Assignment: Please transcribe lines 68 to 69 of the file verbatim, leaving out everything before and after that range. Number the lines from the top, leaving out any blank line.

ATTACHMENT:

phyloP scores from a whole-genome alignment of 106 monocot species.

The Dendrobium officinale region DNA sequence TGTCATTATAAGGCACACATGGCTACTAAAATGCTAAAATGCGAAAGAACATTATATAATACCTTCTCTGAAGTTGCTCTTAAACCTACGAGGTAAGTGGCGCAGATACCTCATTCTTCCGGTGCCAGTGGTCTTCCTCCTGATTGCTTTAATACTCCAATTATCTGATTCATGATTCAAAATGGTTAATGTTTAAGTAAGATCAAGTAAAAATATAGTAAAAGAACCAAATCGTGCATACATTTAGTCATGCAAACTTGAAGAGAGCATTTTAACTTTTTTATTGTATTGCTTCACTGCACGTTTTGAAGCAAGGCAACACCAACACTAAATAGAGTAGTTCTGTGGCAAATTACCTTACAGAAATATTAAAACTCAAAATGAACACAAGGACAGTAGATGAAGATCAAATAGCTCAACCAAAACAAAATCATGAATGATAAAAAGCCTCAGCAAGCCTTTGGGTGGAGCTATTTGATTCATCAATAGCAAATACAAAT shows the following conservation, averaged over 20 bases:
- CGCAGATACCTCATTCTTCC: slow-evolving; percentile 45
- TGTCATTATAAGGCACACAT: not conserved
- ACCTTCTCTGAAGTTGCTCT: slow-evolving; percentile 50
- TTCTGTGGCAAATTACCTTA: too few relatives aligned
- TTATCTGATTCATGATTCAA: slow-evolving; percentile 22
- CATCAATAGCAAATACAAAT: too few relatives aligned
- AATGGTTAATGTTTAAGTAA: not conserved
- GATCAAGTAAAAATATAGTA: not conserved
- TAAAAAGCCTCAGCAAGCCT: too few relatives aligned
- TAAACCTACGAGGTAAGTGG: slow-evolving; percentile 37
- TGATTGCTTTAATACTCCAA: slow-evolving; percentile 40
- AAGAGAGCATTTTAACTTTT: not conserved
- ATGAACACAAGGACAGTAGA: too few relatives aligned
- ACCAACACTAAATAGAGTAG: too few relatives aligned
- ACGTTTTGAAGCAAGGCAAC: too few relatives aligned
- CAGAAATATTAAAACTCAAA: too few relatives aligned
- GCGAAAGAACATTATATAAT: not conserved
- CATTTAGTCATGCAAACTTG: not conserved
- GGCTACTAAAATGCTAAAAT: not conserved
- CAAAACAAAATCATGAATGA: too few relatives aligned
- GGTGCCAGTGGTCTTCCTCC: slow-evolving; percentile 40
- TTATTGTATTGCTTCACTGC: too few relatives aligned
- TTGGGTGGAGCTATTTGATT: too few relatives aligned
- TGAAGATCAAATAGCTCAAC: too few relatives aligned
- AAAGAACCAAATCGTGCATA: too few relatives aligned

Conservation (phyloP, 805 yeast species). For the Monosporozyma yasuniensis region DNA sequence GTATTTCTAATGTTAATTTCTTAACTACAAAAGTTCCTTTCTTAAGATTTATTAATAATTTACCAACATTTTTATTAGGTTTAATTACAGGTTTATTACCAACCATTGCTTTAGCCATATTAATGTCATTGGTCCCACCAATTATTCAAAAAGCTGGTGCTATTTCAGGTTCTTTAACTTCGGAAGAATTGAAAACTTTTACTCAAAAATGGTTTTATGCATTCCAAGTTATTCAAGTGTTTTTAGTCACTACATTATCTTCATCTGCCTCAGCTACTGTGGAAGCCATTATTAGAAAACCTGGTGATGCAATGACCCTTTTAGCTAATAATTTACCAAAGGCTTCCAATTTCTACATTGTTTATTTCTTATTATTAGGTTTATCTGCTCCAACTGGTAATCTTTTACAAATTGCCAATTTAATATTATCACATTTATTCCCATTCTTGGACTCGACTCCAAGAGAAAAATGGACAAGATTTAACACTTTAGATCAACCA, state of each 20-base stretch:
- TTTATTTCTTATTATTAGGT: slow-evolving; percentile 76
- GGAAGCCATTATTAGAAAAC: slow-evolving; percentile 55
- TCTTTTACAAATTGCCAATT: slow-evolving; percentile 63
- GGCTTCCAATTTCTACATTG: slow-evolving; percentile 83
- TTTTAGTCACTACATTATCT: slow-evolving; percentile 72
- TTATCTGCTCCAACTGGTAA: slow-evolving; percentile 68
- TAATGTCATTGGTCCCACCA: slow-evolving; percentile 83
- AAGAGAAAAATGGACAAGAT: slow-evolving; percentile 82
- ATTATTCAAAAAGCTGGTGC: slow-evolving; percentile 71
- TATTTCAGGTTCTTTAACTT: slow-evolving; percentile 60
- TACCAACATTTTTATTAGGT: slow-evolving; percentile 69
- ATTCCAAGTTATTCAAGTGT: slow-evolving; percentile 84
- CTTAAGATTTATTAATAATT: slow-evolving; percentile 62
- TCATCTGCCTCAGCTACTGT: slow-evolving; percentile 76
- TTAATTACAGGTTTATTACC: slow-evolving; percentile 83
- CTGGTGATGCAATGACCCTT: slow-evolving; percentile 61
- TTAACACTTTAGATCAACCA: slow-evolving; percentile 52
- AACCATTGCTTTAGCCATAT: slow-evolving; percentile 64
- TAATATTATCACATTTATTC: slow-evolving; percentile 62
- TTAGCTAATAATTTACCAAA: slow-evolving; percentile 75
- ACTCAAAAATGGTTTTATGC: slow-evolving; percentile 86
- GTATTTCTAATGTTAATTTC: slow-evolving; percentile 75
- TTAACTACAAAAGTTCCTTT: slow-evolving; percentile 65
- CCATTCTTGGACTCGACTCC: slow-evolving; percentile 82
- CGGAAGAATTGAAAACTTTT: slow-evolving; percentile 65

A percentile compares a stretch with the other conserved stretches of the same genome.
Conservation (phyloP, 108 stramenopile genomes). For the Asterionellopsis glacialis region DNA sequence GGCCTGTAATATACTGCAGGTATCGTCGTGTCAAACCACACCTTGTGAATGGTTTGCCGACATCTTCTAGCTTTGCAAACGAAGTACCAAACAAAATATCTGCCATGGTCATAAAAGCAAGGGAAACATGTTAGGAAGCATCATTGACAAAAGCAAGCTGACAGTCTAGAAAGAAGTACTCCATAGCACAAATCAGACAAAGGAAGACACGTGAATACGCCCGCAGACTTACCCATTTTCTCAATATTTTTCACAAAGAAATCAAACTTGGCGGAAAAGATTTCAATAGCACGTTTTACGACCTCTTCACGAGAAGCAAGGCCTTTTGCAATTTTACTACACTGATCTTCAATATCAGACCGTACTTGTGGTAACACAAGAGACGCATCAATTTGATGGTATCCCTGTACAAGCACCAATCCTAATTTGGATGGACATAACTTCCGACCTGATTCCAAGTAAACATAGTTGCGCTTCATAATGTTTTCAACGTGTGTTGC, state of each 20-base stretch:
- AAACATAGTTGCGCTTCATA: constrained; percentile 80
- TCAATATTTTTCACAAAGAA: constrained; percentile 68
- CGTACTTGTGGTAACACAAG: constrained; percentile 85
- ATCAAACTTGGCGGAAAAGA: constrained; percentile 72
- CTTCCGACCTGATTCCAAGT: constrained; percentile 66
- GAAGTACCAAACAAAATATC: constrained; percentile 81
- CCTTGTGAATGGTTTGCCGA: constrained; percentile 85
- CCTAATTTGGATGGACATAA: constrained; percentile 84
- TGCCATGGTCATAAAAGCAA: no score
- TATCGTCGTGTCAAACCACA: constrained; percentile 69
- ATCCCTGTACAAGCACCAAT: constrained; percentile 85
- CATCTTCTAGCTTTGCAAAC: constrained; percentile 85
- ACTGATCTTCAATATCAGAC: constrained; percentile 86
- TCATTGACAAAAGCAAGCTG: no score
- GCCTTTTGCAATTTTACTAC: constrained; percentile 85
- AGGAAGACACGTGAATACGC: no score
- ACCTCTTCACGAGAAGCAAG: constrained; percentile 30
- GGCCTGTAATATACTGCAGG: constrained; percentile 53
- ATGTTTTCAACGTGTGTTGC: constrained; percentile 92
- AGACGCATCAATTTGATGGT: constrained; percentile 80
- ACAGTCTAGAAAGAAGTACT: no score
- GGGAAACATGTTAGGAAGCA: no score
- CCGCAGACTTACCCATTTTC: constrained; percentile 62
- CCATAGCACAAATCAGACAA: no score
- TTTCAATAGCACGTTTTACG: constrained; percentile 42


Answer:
- ACTGATCTTCAATATCAGAC: constrained; percentile 86
- TCATTGACAAAAGCAAGCTG: no score